NOD President Carol Glazer on the "Tyrrany of Low Expectations"
In 2010, as the country celebrated the 20th Anniversary of the ADA, many civil rights activists like myself couldn’t help but notice that the legislation, far reaching though it was, came a full quarter century after the Civil Rights Act of 1964, on which the ADA was modeled. How long it took for our country to take that essential and logical step! We also noted in a 2010 Harris survey, that unemployment rates for people with disabilities had changed little in the 24 years since Harris’s first poll for NOD. It’s true that we had much to celebrate, but the work ahead seemed daunting.
Now, as I write this letter, I am struck by how different the landscape looks. We can increasingly build upon the work of the disability rights leaders who came before us. Their achievements—battles hard won in years gone by—are sticking. We’re also seeing new faces join the crusade. Employers recognizing the unique talents and resilience that people with disabilities bring to their workforce. And a vocational rehabilitation system that increasingly sees employers as its customer. Consider:
- NOD’s Bridges to Business program, initiated in 2010 with pilot partnerships with Lowe’s and Sam’s Club/Walmart, has now worked with more than a dozen Fortune 500 companies. An independent evaluation of the program, conducted by the John J. Heldrich Center for Workforce Development, concluded that: “Of all the programs designed to place people with disabilities in employment that the Heldrich Center has evaluated to date, Bridges to Business demonstrated the greatest success in job placement.”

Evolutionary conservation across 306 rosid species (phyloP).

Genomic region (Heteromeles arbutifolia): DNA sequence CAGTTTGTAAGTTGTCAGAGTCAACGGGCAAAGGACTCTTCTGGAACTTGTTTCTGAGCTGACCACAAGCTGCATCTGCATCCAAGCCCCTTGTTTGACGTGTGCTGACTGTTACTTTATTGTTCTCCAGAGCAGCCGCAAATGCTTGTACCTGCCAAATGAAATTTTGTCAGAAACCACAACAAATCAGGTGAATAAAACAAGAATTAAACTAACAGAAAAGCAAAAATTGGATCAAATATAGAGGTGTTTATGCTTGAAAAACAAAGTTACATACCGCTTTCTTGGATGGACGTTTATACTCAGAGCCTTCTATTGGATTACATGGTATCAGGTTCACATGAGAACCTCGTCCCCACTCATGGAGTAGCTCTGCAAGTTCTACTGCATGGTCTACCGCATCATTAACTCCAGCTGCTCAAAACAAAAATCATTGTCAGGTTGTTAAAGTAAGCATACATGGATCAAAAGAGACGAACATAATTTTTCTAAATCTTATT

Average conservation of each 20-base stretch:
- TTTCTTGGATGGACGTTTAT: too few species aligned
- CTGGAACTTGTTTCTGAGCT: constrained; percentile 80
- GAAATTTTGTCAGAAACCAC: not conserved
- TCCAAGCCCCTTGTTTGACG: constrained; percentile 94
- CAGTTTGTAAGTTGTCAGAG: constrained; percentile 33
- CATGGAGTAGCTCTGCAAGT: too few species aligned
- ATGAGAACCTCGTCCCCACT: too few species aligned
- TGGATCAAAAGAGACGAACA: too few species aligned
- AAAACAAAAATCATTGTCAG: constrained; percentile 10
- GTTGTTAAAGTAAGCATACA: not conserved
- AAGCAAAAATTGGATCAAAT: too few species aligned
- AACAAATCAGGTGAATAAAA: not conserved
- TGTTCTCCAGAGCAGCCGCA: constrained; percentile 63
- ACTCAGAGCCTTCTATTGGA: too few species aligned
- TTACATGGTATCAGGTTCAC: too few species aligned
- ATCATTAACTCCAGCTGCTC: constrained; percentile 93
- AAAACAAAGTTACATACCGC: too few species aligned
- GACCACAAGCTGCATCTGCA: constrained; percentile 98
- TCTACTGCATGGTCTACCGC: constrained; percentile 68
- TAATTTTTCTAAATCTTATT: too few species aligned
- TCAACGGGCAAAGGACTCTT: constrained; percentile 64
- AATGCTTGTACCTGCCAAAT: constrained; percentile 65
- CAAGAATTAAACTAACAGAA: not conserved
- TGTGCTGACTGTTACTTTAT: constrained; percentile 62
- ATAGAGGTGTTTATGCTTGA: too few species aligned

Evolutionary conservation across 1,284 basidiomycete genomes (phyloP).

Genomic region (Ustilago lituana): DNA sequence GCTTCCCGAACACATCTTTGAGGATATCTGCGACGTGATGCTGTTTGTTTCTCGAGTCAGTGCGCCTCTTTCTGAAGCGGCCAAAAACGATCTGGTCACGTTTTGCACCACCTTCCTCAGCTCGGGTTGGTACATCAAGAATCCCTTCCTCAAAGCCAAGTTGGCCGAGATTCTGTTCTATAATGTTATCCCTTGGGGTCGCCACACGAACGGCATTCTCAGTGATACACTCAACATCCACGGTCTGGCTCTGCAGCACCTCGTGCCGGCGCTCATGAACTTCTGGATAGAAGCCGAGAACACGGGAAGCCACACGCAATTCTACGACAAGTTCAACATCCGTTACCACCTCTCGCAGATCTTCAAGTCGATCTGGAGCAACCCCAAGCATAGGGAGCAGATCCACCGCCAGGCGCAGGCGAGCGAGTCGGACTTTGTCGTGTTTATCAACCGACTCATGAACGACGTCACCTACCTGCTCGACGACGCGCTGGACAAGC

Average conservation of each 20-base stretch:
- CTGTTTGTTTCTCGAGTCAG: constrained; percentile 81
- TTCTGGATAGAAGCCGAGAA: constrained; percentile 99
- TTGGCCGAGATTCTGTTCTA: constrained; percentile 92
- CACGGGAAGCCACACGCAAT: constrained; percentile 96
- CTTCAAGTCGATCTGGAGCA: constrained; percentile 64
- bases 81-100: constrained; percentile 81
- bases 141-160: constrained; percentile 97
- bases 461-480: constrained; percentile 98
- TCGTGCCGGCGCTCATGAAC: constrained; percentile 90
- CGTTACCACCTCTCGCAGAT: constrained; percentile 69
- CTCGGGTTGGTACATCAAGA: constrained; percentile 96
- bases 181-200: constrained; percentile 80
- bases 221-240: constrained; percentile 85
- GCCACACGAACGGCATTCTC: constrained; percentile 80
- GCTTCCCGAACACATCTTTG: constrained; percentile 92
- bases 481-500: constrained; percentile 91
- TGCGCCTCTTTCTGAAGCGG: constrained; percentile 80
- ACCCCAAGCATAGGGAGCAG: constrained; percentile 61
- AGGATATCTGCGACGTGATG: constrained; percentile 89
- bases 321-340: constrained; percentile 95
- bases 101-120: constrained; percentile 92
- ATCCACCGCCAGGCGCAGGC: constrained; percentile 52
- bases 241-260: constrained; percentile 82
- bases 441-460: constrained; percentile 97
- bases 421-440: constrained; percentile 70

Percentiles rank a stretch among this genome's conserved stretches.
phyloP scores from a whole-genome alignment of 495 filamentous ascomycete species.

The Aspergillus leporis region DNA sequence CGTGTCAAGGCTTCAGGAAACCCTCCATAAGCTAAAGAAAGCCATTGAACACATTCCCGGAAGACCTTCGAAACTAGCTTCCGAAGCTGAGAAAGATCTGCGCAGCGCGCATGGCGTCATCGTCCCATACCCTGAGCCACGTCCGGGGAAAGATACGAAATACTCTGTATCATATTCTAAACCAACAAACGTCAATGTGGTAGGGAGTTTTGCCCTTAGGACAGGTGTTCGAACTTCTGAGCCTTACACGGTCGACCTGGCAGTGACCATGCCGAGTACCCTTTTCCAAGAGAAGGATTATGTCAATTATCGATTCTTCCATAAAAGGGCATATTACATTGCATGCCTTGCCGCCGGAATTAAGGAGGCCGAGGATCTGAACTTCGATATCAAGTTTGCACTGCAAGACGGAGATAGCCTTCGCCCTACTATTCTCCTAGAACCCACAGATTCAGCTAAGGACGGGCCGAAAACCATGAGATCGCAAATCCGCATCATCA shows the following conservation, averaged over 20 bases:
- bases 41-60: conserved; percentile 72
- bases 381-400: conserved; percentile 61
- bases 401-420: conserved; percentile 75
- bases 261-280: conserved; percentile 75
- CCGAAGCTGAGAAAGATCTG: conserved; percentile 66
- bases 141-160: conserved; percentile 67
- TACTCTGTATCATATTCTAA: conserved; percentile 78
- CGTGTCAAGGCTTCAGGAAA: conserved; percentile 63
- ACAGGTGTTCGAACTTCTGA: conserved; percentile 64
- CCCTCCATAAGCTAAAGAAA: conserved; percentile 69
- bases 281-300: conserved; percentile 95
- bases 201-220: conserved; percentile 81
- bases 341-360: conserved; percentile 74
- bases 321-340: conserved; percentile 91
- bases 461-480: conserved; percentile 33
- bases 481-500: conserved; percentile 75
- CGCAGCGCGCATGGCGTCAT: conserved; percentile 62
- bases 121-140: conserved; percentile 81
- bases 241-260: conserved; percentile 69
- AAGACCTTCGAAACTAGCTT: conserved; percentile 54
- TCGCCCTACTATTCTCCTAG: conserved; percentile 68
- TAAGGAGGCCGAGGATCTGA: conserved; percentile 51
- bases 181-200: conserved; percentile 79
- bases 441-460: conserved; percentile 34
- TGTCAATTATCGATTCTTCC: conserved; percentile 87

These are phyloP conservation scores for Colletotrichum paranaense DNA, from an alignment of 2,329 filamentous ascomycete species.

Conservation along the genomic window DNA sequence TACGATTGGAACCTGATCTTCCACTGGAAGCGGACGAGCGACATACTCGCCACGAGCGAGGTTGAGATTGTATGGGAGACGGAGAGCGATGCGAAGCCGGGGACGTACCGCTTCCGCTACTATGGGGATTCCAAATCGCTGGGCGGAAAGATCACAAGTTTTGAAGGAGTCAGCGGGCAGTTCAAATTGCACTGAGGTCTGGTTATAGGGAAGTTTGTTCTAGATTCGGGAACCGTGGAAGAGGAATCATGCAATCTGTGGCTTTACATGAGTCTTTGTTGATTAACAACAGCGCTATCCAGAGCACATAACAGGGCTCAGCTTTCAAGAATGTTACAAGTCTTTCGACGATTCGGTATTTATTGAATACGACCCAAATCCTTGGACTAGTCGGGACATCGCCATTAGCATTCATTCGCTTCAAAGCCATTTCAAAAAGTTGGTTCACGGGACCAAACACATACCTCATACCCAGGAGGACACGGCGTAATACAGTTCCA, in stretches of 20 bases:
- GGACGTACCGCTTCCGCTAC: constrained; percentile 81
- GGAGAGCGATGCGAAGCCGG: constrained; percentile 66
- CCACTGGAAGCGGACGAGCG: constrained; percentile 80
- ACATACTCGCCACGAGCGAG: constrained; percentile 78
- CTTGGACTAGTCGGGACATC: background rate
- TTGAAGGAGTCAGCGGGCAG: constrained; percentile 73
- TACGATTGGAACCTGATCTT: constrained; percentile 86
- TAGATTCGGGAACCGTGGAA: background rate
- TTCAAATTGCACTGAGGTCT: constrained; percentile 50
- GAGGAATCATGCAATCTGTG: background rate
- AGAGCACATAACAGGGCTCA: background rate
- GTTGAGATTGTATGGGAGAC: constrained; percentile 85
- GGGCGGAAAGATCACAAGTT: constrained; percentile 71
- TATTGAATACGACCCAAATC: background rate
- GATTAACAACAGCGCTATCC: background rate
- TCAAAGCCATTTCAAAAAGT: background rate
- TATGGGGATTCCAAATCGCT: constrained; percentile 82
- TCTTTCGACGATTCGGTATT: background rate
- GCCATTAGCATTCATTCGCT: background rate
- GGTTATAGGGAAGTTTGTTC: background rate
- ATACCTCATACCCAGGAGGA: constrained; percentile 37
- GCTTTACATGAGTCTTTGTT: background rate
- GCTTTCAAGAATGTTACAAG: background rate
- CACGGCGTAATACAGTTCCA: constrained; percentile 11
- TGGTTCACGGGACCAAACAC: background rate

- Our allies in the field are thriving and have much to be proud of. The US Business Leadership Network (USBLN®), is the single largest “grasstops” effort in our field—grassroots in its scale and structure, but with a constituency of corporate leaders who can wield considerable influence politically and in our economy. These leaders join their peers in NOD’s own CEO Council in their understanding of the bottom-line benefits of hiring people with disabilities, the returns of which go well beyond workforce performance. Independent research confirms that employees are proud to be part of a company that embraces equal rights for all, and that customers prefer buying from such companies.
- Individual business leaders are increasingly making big and very public moves to support equality for people with disabilities. Among these standouts: pioneer Randy Lewis, senior vice president of distribution for Walgreens, the nation’s largest drugstore chain. Eight years ago, Lewis set a 30 percent hiring goal for people with disabilities in the company’s distribution centers. Last year, Walgreens jumped that high hurdle, recently hiring the company’s 1,000th employee with a disability. Lewis’s actions have encouraged scores of other companies to follow in Walgreens’ footsteps.
- And earlier this year, the Office of Federal Contract Compliance Programs at the US Department of Labor introduced a new proposed rule regarding hiring of people with disabilities. While the merits and the particulars of this proposal will—and indeed should—be debated, the salient point is that affirmative hiring standards for people with disabilities, much like those for women and racial and ethnic minorities, is on the table for the first time in history.
Bob Dylan, observing the civil rights movement in the 1960s, wrote that, “the order is rapidly fading…the line it is drawn, the curse it is cast, the slow one now will later be fast.” The same message holds true today. The hard work in our field to close the employment gap for people with disabilities has gained new traction. Our labors are having a palpable effect on a larger scale than ever before.